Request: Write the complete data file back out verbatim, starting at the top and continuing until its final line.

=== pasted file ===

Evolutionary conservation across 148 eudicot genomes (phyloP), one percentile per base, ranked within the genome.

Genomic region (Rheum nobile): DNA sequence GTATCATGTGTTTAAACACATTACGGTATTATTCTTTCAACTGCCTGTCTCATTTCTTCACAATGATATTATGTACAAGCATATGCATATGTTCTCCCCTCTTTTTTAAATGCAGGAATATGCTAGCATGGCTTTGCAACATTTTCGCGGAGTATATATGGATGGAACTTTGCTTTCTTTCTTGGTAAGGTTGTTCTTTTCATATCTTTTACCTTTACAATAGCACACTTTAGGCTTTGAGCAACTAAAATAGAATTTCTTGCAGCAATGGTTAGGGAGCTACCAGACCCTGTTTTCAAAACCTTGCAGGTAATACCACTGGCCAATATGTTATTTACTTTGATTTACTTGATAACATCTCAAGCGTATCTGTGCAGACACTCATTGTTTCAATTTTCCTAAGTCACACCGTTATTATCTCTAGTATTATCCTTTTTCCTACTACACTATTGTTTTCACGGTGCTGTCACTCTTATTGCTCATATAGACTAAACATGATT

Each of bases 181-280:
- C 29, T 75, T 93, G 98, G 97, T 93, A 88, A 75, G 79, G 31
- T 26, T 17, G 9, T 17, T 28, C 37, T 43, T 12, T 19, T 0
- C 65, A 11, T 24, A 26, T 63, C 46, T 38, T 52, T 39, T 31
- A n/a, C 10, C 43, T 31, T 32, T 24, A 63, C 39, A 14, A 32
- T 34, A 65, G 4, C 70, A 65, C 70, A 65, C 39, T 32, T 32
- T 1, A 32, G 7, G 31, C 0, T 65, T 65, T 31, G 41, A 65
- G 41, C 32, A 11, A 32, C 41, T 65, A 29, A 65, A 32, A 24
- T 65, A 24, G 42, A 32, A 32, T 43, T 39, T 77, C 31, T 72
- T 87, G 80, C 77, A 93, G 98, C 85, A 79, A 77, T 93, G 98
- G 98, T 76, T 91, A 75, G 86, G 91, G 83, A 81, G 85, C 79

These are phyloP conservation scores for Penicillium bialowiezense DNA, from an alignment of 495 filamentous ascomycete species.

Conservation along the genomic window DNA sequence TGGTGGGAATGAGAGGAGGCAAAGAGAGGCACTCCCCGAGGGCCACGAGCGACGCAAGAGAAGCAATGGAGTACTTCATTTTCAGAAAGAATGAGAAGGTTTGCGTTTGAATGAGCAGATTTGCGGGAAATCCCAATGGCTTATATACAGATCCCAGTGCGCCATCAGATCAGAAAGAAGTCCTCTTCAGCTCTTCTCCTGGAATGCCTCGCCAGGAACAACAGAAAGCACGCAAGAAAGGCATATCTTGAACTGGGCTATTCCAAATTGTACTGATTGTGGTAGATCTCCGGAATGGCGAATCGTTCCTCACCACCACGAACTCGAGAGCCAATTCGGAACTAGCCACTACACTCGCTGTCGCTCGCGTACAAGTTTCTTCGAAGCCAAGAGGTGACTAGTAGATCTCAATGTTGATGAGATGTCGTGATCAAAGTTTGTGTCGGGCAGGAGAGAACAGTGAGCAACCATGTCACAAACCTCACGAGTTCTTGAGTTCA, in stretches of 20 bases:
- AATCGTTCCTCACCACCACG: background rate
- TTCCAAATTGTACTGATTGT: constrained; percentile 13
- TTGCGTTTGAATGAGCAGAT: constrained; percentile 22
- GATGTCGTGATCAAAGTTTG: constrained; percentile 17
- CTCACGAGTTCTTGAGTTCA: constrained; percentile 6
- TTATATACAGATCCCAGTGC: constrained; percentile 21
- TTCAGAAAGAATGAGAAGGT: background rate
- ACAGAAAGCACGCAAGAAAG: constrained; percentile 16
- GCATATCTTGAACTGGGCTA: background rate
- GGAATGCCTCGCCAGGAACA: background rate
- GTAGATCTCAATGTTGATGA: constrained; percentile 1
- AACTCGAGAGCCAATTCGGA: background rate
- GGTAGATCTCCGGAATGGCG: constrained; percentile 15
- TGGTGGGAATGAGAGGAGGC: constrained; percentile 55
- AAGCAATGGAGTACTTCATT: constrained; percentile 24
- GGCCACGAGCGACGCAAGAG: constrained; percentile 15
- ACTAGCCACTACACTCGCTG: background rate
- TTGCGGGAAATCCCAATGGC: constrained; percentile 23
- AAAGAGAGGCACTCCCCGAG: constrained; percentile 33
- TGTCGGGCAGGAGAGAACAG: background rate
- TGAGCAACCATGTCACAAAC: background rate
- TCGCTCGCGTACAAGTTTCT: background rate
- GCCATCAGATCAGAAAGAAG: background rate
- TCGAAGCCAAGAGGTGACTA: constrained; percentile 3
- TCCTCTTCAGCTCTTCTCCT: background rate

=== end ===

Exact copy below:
Evolutionary conservation across 148 eudicot genomes (phyloP), one percentile per base, ranked within the genome.

Genomic region (Rheum nobile): DNA sequence GTATCATGTGTTTAAACACATTACGGTATTATTCTTTCAACTGCCTGTCTCATTTCTTCACAATGATATTATGTACAAGCATATGCATATGTTCTCCCCTCTTTTTTAAATGCAGGAATATGCTAGCATGGCTTTGCAACATTTTCGCGGAGTATATATGGATGGAACTTTGCTTTCTTTCTTGGTAAGGTTGTTCTTTTCATATCTTTTACCTTTACAATAGCACACTTTAGGCTTTGAGCAACTAAAATAGAATTTCTTGCAGCAATGGTTAGGGAGCTACCAGACCCTGTTTTCAAAACCTTGCAGGTAATACCACTGGCCAATATGTTATTTACTTTGATTTACTTGATAACATCTCAAGCGTATCTGTGCAGACACTCATTGTTTCAATTTTCCTAAGTCACACCGTTATTATCTCTAGTATTATCCTTTTTCCTACTACACTATTGTTTTCACGGTGCTGTCACTCTTATTGCTCATATAGACTAAACATGATT

Each of bases 181-280:
- C 29, T 75, T 93, G 98, G 97, T 93, A 88, A 75, G 79, G 31
- T 26, T 17, G 9, T 17, T 28, C 37, T 43, T 12, T 19, T 0
- C 65, A 11, T 24, A 26, T 63, C 46, T 38, T 52, T 39, T 31
- A n/a, C 10, C 43, T 31, T 32, T 24, A 63, C 39, A 14, A 32
- T 34, A 65, G 4, C 70, A 65, C 70, A 65, C 39, T 32, T 32
- T 1, A 32, G 7, G 31, C 0, T 65, T 65, T 31, G 41, A 65
- G 41, C 32, A 11, A 32, C 41, T 65, A 29, A 65, A 32, A 24
- T 65, A 24, G 42, A 32, A 32, T 43, T 39, T 77, C 31, T 72
- T 87, G 80, C 77, A 93, G 98, C 85, A 79, A 77, T 93, G 98
- G 98, T 76, T 91, A 75, G 86, G 91, G 83, A 81, G 85, C 79

These are phyloP conservation scores for Penicillium bialowiezense DNA, from an alignment of 495 filamentous ascomycete species.

Conservation along the genomic window DNA sequence TGGTGGGAATGAGAGGAGGCAAAGAGAGGCACTCCCCGAGGGCCACGAGCGACGCAAGAGAAGCAATGGAGTACTTCATTTTCAGAAAGAATGAGAAGGTTTGCGTTTGAATGAGCAGATTTGCGGGAAATCCCAATGGCTTATATACAGATCCCAGTGCGCCATCAGATCAGAAAGAAGTCCTCTTCAGCTCTTCTCCTGGAATGCCTCGCCAGGAACAACAGAAAGCACGCAAGAAAGGCATATCTTGAACTGGGCTATTCCAAATTGTACTGATTGTGGTAGATCTCCGGAATGGCGAATCGTTCCTCACCACCACGAACTCGAGAGCCAATTCGGAACTAGCCACTACACTCGCTGTCGCTCGCGTACAAGTTTCTTCGAAGCCAAGAGGTGACTAGTAGATCTCAATGTTGATGAGATGTCGTGATCAAAGTTTGTGTCGGGCAGGAGAGAACAGTGAGCAACCATGTCACAAACCTCACGAGTTCTTGAGTTCA, in stretches of 20 bases:
- AATCGTTCCTCACCACCACG: background rate
- TTCCAAATTGTACTGATTGT: constrained; percentile 13
- TTGCGTTTGAATGAGCAGAT: constrained; percentile 22
- GATGTCGTGATCAAAGTTTG: constrained; percentile 17
- CTCACGAGTTCTTGAGTTCA: constrained; percentile 6
- TTATATACAGATCCCAGTGC: constrained; percentile 21
- TTCAGAAAGAATGAGAAGGT: background rate
- ACAGAAAGCACGCAAGAAAG: constrained; percentile 16
- GCATATCTTGAACTGGGCTA: background rate
- GGAATGCCTCGCCAGGAACA: background rate
- GTAGATCTCAATGTTGATGA: constrained; percentile 1
- AACTCGAGAGCCAATTCGGA: background rate
- GGTAGATCTCCGGAATGGCG: constrained; percentile 15
- TGGTGGGAATGAGAGGAGGC: constrained; percentile 55
- AAGCAATGGAGTACTTCATT: constrained; percentile 24
- GGCCACGAGCGACGCAAGAG: constrained; percentile 15
- ACTAGCCACTACACTCGCTG: background rate
- TTGCGGGAAATCCCAATGGC: constrained; percentile 23
- AAAGAGAGGCACTCCCCGAG: constrained; percentile 33
- TGTCGGGCAGGAGAGAACAG: background rate
- TGAGCAACCATGTCACAAAC: background rate
- TCGCTCGCGTACAAGTTTCT: background rate
- GCCATCAGATCAGAAAGAAG: background rate
- TCGAAGCCAAGAGGTGACTA: constrained; percentile 3
- TCCTCTTCAGCTCTTCTCCT: background rate